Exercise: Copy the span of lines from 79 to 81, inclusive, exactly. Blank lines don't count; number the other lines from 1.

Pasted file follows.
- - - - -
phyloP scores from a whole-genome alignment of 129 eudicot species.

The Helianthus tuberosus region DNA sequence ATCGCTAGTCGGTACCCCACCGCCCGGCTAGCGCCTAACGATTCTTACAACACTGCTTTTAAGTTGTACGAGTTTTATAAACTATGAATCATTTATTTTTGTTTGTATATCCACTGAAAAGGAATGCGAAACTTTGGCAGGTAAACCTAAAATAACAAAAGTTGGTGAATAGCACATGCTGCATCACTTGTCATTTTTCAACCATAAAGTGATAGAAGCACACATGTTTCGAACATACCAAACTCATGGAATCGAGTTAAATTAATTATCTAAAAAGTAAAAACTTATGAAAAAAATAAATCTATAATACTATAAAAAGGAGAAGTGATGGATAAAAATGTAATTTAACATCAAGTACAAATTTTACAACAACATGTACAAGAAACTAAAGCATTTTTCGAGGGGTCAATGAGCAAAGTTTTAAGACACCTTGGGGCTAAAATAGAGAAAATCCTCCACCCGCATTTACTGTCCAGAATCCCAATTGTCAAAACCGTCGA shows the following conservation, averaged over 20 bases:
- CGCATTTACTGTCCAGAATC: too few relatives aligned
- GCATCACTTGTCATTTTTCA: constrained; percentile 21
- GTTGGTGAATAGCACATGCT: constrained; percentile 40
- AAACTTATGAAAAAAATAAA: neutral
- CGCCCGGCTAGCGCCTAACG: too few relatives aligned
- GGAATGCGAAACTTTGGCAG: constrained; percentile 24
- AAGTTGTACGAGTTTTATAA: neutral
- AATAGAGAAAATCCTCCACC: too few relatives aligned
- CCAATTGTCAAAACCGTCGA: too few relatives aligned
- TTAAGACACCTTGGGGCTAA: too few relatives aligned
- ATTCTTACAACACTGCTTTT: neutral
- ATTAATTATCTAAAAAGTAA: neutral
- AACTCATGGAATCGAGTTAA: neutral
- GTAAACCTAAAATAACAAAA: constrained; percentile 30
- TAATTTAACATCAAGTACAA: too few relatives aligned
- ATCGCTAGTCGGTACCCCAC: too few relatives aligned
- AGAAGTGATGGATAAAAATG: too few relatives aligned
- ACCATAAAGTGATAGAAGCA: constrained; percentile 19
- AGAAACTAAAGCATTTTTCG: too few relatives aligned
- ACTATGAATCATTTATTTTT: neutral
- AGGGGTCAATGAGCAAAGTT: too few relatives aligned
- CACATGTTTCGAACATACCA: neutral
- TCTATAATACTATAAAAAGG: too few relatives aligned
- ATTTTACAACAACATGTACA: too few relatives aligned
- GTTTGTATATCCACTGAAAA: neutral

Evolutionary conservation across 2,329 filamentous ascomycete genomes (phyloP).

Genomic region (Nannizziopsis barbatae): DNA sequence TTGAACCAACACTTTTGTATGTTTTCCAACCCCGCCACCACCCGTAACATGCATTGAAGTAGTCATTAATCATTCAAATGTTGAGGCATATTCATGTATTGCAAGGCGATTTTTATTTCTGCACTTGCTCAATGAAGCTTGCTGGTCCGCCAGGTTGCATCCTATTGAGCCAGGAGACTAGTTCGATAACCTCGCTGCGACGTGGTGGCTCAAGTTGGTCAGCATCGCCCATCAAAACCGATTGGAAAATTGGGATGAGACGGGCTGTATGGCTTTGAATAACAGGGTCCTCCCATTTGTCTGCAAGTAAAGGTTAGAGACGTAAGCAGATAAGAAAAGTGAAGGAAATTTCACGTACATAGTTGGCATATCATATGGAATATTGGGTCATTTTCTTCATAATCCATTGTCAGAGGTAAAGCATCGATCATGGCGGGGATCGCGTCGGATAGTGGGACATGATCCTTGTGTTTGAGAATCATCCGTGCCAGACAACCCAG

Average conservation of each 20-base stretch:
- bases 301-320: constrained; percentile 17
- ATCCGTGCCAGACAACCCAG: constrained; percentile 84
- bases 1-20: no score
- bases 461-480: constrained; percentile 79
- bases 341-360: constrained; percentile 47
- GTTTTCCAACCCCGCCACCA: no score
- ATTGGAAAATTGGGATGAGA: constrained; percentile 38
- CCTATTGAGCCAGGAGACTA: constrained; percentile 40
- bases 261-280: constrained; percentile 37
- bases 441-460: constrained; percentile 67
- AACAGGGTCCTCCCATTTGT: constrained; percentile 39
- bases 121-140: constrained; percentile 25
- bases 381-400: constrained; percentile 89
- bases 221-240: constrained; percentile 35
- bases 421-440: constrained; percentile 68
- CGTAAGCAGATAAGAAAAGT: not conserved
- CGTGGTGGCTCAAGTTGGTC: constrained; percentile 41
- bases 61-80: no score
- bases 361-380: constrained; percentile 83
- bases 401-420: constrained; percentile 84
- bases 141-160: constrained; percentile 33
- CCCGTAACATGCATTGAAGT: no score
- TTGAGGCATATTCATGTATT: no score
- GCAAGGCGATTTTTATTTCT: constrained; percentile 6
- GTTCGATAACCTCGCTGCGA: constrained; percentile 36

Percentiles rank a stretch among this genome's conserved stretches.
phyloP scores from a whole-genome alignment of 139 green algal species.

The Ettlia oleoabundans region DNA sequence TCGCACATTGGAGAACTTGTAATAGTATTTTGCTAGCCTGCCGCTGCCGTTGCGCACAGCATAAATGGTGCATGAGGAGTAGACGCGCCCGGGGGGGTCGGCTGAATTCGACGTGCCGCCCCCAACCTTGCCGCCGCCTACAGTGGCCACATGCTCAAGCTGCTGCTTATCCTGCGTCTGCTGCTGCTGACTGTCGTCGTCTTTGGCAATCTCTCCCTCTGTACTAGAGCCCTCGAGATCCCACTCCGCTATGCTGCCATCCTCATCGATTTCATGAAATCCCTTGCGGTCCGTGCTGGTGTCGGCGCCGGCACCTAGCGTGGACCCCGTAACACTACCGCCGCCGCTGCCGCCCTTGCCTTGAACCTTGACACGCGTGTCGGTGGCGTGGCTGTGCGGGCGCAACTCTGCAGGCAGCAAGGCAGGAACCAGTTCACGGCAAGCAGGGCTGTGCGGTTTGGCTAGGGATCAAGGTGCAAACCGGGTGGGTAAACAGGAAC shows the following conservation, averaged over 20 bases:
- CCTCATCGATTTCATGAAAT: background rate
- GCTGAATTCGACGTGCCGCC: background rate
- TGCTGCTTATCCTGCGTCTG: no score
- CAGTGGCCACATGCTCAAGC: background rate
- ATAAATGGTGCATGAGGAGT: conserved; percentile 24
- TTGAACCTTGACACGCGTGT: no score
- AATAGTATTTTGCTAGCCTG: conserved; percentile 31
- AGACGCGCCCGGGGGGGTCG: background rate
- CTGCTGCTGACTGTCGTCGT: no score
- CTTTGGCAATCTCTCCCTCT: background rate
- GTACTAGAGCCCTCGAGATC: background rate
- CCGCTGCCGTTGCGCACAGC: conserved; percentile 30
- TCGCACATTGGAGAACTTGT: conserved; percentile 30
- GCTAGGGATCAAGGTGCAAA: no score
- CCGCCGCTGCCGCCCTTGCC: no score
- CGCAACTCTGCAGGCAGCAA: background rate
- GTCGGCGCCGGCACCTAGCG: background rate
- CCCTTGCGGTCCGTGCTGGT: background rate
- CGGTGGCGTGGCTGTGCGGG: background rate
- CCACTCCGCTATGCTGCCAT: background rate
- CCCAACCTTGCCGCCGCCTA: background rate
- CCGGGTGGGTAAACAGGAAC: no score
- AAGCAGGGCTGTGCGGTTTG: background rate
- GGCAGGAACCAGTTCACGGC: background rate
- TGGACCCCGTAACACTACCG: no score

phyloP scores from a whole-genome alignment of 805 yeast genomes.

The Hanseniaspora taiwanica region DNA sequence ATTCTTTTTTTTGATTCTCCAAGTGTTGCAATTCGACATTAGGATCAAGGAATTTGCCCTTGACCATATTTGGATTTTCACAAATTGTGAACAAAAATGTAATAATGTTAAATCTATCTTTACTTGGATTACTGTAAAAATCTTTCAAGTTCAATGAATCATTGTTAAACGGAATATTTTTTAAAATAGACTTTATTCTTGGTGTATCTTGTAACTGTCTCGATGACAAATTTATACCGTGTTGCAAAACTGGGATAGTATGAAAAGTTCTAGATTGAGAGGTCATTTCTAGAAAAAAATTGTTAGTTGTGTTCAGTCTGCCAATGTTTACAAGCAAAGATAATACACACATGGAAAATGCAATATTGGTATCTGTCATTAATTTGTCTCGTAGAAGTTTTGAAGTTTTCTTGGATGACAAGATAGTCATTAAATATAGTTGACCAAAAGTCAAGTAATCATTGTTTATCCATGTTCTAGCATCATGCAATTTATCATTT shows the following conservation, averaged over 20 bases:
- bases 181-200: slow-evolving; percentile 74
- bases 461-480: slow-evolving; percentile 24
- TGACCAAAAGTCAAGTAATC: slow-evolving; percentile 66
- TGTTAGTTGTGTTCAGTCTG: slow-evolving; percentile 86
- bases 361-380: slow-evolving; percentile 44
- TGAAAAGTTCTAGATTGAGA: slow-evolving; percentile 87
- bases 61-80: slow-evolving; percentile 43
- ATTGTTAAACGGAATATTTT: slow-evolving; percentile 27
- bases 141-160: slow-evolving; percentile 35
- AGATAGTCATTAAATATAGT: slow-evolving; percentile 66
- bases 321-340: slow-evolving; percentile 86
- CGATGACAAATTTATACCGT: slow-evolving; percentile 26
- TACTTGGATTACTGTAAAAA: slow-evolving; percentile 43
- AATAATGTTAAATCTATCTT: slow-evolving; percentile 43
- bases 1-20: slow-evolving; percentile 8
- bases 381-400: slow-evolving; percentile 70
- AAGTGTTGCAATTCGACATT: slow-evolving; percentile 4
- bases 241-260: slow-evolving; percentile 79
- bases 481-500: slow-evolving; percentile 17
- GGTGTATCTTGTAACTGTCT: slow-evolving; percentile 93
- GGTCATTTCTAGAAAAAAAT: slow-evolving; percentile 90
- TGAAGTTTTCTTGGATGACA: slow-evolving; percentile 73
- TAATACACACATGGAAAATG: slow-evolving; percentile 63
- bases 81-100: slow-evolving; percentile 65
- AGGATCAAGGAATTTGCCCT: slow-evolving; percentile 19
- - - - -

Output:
- CCCAACCTTGCCGCCGCCTA: background rate
- CCGGGTGGGTAAACAGGAAC: no score
- AAGCAGGGCTGTGCGGTTTG: background rate